We’re celebrating triumph over adversity and the indomitable human spirit with our New Arrival this week. It’s a gin from Lebanon called GinBey.

The Lebanese are famously resilient, especially when it comes to alcohol. The tiny Mediterranean country may have suffered a brutal civil war between 1975 and 1990, but it still managed to produce first-class wines such as Chateau Musar.

Spirit masters

Since those days, Lebanon’s wine has gone from strength to strength. One of the best ambassadors for the industry is Faouzi Issa from Domaine des Tourelles. His family own the country’s oldest commercial winery as well as producing a delicious aniseed spirit, Arak Brun, which is beloved in Lebanon. There’s nothing better with the country’s amazing food.

Sadly, Lebanon is once again going through a period of extreme instability caused by a corrupt political and economic system exacerbated by the global pandemic. Then in 2020, just when things couldn’t get any worse, a massive explosion rocked the Port of Beirut, caused by a cargo of ammonium nitrate that had been sitting in a warehouse since 2013. Since then rumours and conspiracy theories have spread about this disaster.

The economy is in a terrible state. Issa told us: “The Lebanese currency has lost 80% of its value against the US dollar, so imported goods such as spirits brands are now beyond the reach of many consumers.” The ever-resourceful Issa, however, saw an opportunity: “We have launched a high-quality gin, in beautiful packaging and at a great price and so have gained a good slice of the market in a short time.” 

GinBeyIntroducing GinBey

It’s called GinBey and it’s now arrived in Britain. According to Issa, it had long been a dream of his: “I have wanted to make a gin for a long time – apart from arak it’s my go-to spirit. I have spent a lot of time researching different gins, visiting distilleries, tasting different styles.” 

However, unlike arak, he didn’t use grape brandy as the base for his gin. “I found that it didn’t give the purity I was looking for in the gin. So I tested various different spirits and eventually settled on very high-quality wheat alcohol from France,” he said.

Local botanicals

He explained a little about the botanicals used: “I tried Lebanese juniper which I really wanted to use, but disappointingly it didn’t give a good flavour so I have imported this from Macedonia. The other botanicals are local to us and sourced from the mountains around the winery and the local souks, and even the garden at Domaine des Tourelles where we collect the petals from our famous tilia tree.” The full line-up consists of juniper, coriander, angelica, citrus and mandarin peels, cassia, rose and tilia petals, pomegranate and liquorice.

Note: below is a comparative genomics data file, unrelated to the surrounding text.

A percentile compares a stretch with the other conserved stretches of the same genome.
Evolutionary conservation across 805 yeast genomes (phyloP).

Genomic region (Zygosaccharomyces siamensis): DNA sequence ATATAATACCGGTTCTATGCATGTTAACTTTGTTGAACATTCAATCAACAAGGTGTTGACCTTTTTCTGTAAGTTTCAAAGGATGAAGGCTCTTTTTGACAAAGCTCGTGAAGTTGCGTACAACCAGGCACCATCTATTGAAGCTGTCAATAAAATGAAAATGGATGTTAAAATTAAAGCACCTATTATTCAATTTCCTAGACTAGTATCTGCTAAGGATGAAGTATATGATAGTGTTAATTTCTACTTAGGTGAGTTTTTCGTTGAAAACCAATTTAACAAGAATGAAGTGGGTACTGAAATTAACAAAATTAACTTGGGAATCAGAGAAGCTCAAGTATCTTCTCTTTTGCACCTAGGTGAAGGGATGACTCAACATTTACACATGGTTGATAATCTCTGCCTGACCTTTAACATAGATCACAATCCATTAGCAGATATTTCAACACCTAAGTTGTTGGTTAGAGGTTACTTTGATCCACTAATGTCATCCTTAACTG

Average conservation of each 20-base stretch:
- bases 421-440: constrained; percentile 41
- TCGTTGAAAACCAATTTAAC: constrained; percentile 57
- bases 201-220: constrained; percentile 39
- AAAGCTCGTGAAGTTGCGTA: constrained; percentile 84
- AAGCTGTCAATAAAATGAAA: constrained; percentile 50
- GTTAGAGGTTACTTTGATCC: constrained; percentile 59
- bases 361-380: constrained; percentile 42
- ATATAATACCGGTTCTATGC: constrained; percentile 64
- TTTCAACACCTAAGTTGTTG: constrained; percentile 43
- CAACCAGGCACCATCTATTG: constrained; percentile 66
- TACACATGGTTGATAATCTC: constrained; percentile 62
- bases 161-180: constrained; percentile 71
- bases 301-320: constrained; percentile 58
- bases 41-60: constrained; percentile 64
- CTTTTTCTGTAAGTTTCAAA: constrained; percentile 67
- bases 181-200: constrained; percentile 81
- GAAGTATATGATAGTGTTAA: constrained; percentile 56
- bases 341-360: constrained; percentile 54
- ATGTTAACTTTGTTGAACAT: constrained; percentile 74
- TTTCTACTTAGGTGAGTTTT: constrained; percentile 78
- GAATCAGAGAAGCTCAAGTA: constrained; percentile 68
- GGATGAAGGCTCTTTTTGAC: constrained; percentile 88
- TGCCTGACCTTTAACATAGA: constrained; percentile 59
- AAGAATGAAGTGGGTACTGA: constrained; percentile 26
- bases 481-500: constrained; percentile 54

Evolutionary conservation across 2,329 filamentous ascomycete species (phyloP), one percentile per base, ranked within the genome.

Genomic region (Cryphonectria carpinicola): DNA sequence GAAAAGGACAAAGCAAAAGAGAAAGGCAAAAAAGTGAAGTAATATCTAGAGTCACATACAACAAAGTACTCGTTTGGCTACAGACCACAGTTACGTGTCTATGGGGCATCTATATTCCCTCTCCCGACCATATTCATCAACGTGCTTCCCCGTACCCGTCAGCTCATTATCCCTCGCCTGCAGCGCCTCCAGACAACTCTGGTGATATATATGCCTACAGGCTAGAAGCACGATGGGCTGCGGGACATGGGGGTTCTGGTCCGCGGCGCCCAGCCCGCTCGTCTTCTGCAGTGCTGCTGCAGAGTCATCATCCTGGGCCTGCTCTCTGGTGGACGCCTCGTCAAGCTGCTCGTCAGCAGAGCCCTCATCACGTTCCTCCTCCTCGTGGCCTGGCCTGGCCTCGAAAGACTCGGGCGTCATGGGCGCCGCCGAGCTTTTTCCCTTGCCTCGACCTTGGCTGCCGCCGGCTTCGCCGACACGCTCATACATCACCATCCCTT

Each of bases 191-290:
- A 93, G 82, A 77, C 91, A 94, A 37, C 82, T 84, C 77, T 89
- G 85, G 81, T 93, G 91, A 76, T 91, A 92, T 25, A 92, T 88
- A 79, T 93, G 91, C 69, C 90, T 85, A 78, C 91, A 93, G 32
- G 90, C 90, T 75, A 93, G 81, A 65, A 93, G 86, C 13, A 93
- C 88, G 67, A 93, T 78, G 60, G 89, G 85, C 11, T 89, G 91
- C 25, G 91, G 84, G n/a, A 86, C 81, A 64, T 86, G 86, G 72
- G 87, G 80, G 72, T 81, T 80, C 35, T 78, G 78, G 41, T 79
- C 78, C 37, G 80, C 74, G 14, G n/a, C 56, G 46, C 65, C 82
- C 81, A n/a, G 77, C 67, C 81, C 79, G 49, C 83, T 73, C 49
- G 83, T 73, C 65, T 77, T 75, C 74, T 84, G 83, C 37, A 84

He steeps the more robust botanicals for 24 hours in the spirit before distillation in a 400-litre copper still. While the more delicate ones such as rose petal and pomegranate seeds he places them in a basket in the still. The final touch is something that Tourelles has long done for its arak, the gin is rested in clay jars for six months to let the flavours meld and smooth the spirit. 

The result is something that for me tastes distinctly Lebanese, perhaps it’s the liquorice reminding me of the aniseed in Arak Brun, or the pomegranate used in Lebanese cookery, but at the same time with a profile that isn’t going to frighten Tanqueray drinkers. I’ve been drinking my sample with tonic water but it’s definitely a good all-rounder and that smoothness means that it’s one of those rare gins that you can sip neat.

It’s an excellent and distinctive gin even before you take into account the conditions in which it was made. Issa told us: “The inflation situation and volatile exchange rates present daily headaches. People are really suffering and there is a lot of uncertainty.” They have been helping out their workers and their families with: “food parcels and fuel when things have been really difficult.”

Faouzi Issa in the vineyards

Faouzi Issa in the vineyards of the Bekaa valley

Issa’s unquenchable optimism 

Yet he is ever the optimist: “It’s a cliché to say we are resilient people, but it’s true. We have faced so many challenges over the last 50 years and we always find ways to overcome them. As a nation, we are natural traders so we always find a solution to difficult situations to ensure we can survive. I think the current situation is creating lots of new ideas. Many people are leaving the country, but those that have chosen to stay are making the best of it and developing ideas to secure their future here.”

Talking of new ideas, GinBey isn’t the only spirit, Issa is working on. He’s currently collaborating with Whyte & Mackay on a Scotland meets Lebanon whisky. He explained: “We import the liquid from Whyte & Mackay and blend and finish it here in Lebanon. Again, this was another idea borne out of the crisis. It is now the market-leading brand in Lebanon, being less than a third of the cost of imported brands but without compromising on quality.” And the name, GlenBey, of course. Wait ’till the SWA finds out about that.

Tasting note from the Chaps at Master of Malt

Piney juniper on the nose, lemon, warm spices, and rose petal. Take a taste and there’s a beautifully-creamy spirit, the predominant taste is juniper joined by floral, spicy and a sweet liquorice note. 

GinBey is available from Master of Malt. Click here to buy.

GinBey in a Negroni